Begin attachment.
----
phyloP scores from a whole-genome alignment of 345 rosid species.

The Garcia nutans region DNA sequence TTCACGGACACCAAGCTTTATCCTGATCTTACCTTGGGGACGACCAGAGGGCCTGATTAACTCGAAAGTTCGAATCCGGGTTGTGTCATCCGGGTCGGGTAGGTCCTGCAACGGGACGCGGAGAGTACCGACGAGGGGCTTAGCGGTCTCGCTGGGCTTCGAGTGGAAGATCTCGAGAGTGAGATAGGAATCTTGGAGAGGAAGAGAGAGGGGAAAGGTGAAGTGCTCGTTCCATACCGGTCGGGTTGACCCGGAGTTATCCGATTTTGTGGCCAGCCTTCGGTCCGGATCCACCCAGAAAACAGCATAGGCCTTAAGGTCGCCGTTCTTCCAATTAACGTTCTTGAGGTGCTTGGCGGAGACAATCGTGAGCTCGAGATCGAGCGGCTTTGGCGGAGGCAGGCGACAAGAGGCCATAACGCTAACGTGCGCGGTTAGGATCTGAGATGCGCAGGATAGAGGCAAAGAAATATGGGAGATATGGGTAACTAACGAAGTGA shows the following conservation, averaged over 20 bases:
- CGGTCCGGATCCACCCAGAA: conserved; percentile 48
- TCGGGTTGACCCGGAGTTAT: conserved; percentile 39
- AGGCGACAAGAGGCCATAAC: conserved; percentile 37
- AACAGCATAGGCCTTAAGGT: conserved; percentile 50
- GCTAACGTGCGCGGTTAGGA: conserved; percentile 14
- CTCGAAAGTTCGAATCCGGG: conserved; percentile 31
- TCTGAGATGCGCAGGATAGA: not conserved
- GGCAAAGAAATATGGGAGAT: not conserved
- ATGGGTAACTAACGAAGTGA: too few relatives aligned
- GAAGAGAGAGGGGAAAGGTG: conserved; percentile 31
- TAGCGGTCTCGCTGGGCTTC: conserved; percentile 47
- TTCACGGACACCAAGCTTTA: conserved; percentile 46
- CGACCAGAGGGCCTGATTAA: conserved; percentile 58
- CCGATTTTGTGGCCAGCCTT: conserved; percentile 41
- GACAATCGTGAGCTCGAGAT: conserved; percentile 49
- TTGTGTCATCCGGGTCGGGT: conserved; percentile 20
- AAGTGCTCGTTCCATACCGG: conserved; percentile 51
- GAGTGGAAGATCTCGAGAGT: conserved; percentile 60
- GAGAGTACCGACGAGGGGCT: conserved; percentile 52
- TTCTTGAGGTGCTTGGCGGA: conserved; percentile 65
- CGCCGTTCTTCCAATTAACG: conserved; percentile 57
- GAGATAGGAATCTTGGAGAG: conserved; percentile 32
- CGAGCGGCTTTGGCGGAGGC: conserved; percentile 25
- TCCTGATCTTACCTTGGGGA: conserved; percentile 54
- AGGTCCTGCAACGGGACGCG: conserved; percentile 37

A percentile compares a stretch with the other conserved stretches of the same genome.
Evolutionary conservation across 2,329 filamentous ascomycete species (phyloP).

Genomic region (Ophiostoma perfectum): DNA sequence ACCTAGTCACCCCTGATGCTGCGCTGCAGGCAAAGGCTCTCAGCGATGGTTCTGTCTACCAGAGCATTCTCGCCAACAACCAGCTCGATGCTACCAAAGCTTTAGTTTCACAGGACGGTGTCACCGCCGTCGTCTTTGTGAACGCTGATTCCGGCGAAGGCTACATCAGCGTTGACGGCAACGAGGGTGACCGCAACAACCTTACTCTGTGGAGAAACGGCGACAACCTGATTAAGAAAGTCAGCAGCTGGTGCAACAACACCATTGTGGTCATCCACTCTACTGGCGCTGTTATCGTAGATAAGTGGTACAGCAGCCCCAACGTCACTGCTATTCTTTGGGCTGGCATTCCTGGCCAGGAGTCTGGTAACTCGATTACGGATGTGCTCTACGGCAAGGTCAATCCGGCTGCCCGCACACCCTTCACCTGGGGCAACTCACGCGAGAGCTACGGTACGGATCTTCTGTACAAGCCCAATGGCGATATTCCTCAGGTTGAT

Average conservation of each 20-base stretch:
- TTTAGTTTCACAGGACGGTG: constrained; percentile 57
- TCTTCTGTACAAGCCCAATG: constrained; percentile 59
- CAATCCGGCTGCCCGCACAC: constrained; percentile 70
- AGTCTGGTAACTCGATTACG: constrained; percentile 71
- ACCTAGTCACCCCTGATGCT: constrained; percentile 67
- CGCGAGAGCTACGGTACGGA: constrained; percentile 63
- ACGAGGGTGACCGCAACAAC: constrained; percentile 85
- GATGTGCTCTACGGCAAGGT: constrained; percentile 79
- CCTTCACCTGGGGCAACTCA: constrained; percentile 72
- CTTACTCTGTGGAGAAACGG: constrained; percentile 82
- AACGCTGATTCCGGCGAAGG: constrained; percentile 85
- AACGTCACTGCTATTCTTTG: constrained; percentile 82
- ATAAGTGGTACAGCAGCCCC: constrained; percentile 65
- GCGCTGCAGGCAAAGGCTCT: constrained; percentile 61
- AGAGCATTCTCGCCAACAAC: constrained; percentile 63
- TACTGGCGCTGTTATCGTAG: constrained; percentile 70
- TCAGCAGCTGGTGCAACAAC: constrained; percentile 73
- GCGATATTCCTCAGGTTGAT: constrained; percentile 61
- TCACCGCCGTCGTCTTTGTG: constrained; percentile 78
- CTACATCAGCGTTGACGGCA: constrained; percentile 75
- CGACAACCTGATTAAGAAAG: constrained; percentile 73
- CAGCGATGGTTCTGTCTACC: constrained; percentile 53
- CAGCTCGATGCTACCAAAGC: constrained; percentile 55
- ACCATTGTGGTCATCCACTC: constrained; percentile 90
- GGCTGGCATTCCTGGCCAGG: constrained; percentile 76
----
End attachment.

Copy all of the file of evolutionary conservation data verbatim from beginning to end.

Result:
phyloP scores from a whole-genome alignment of 345 rosid species.

The Garcia nutans region DNA sequence TTCACGGACACCAAGCTTTATCCTGATCTTACCTTGGGGACGACCAGAGGGCCTGATTAACTCGAAAGTTCGAATCCGGGTTGTGTCATCCGGGTCGGGTAGGTCCTGCAACGGGACGCGGAGAGTACCGACGAGGGGCTTAGCGGTCTCGCTGGGCTTCGAGTGGAAGATCTCGAGAGTGAGATAGGAATCTTGGAGAGGAAGAGAGAGGGGAAAGGTGAAGTGCTCGTTCCATACCGGTCGGGTTGACCCGGAGTTATCCGATTTTGTGGCCAGCCTTCGGTCCGGATCCACCCAGAAAACAGCATAGGCCTTAAGGTCGCCGTTCTTCCAATTAACGTTCTTGAGGTGCTTGGCGGAGACAATCGTGAGCTCGAGATCGAGCGGCTTTGGCGGAGGCAGGCGACAAGAGGCCATAACGCTAACGTGCGCGGTTAGGATCTGAGATGCGCAGGATAGAGGCAAAGAAATATGGGAGATATGGGTAACTAACGAAGTGA shows the following conservation, averaged over 20 bases:
- CGGTCCGGATCCACCCAGAA: conserved; percentile 48
- TCGGGTTGACCCGGAGTTAT: conserved; percentile 39
- AGGCGACAAGAGGCCATAAC: conserved; percentile 37
- AACAGCATAGGCCTTAAGGT: conserved; percentile 50
- GCTAACGTGCGCGGTTAGGA: conserved; percentile 14
- CTCGAAAGTTCGAATCCGGG: conserved; percentile 31
- TCTGAGATGCGCAGGATAGA: not conserved
- GGCAAAGAAATATGGGAGAT: not conserved
- ATGGGTAACTAACGAAGTGA: too few relatives aligned
- GAAGAGAGAGGGGAAAGGTG: conserved; percentile 31
- TAGCGGTCTCGCTGGGCTTC: conserved; percentile 47
- TTCACGGACACCAAGCTTTA: conserved; percentile 46
- CGACCAGAGGGCCTGATTAA: conserved; percentile 58
- CCGATTTTGTGGCCAGCCTT: conserved; percentile 41
- GACAATCGTGAGCTCGAGAT: conserved; percentile 49
- TTGTGTCATCCGGGTCGGGT: conserved; percentile 20
- AAGTGCTCGTTCCATACCGG: conserved; percentile 51
- GAGTGGAAGATCTCGAGAGT: conserved; percentile 60
- GAGAGTACCGACGAGGGGCT: conserved; percentile 52
- TTCTTGAGGTGCTTGGCGGA: conserved; percentile 65
- CGCCGTTCTTCCAATTAACG: conserved; percentile 57
- GAGATAGGAATCTTGGAGAG: conserved; percentile 32
- CGAGCGGCTTTGGCGGAGGC: conserved; percentile 25
- TCCTGATCTTACCTTGGGGA: conserved; percentile 54
- AGGTCCTGCAACGGGACGCG: conserved; percentile 37

A percentile compares a stretch with the other conserved stretches of the same genome.
Evolutionary conservation across 2,329 filamentous ascomycete species (phyloP).

Genomic region (Ophiostoma perfectum): DNA sequence ACCTAGTCACCCCTGATGCTGCGCTGCAGGCAAAGGCTCTCAGCGATGGTTCTGTCTACCAGAGCATTCTCGCCAACAACCAGCTCGATGCTACCAAAGCTTTAGTTTCACAGGACGGTGTCACCGCCGTCGTCTTTGTGAACGCTGATTCCGGCGAAGGCTACATCAGCGTTGACGGCAACGAGGGTGACCGCAACAACCTTACTCTGTGGAGAAACGGCGACAACCTGATTAAGAAAGTCAGCAGCTGGTGCAACAACACCATTGTGGTCATCCACTCTACTGGCGCTGTTATCGTAGATAAGTGGTACAGCAGCCCCAACGTCACTGCTATTCTTTGGGCTGGCATTCCTGGCCAGGAGTCTGGTAACTCGATTACGGATGTGCTCTACGGCAAGGTCAATCCGGCTGCCCGCACACCCTTCACCTGGGGCAACTCACGCGAGAGCTACGGTACGGATCTTCTGTACAAGCCCAATGGCGATATTCCTCAGGTTGAT

Average conservation of each 20-base stretch:
- TTTAGTTTCACAGGACGGTG: constrained; percentile 57
- TCTTCTGTACAAGCCCAATG: constrained; percentile 59
- CAATCCGGCTGCCCGCACAC: constrained; percentile 70
- AGTCTGGTAACTCGATTACG: constrained; percentile 71
- ACCTAGTCACCCCTGATGCT: constrained; percentile 67
- CGCGAGAGCTACGGTACGGA: constrained; percentile 63
- ACGAGGGTGACCGCAACAAC: constrained; percentile 85
- GATGTGCTCTACGGCAAGGT: constrained; percentile 79
- CCTTCACCTGGGGCAACTCA: constrained; percentile 72
- CTTACTCTGTGGAGAAACGG: constrained; percentile 82
- AACGCTGATTCCGGCGAAGG: constrained; percentile 85
- AACGTCACTGCTATTCTTTG: constrained; percentile 82
- ATAAGTGGTACAGCAGCCCC: constrained; percentile 65
- GCGCTGCAGGCAAAGGCTCT: constrained; percentile 61
- AGAGCATTCTCGCCAACAAC: constrained; percentile 63
- TACTGGCGCTGTTATCGTAG: constrained; percentile 70
- TCAGCAGCTGGTGCAACAAC: constrained; percentile 73
- GCGATATTCCTCAGGTTGAT: constrained; percentile 61
- TCACCGCCGTCGTCTTTGTG: constrained; percentile 78
- CTACATCAGCGTTGACGGCA: constrained; percentile 75
- CGACAACCTGATTAAGAAAG: constrained; percentile 73
- CAGCGATGGTTCTGTCTACC: constrained; percentile 53
- CAGCTCGATGCTACCAAAGC: constrained; percentile 55
- ACCATTGTGGTCATCCACTC: constrained; percentile 90
- GGCTGGCATTCCTGGCCAGG: constrained; percentile 76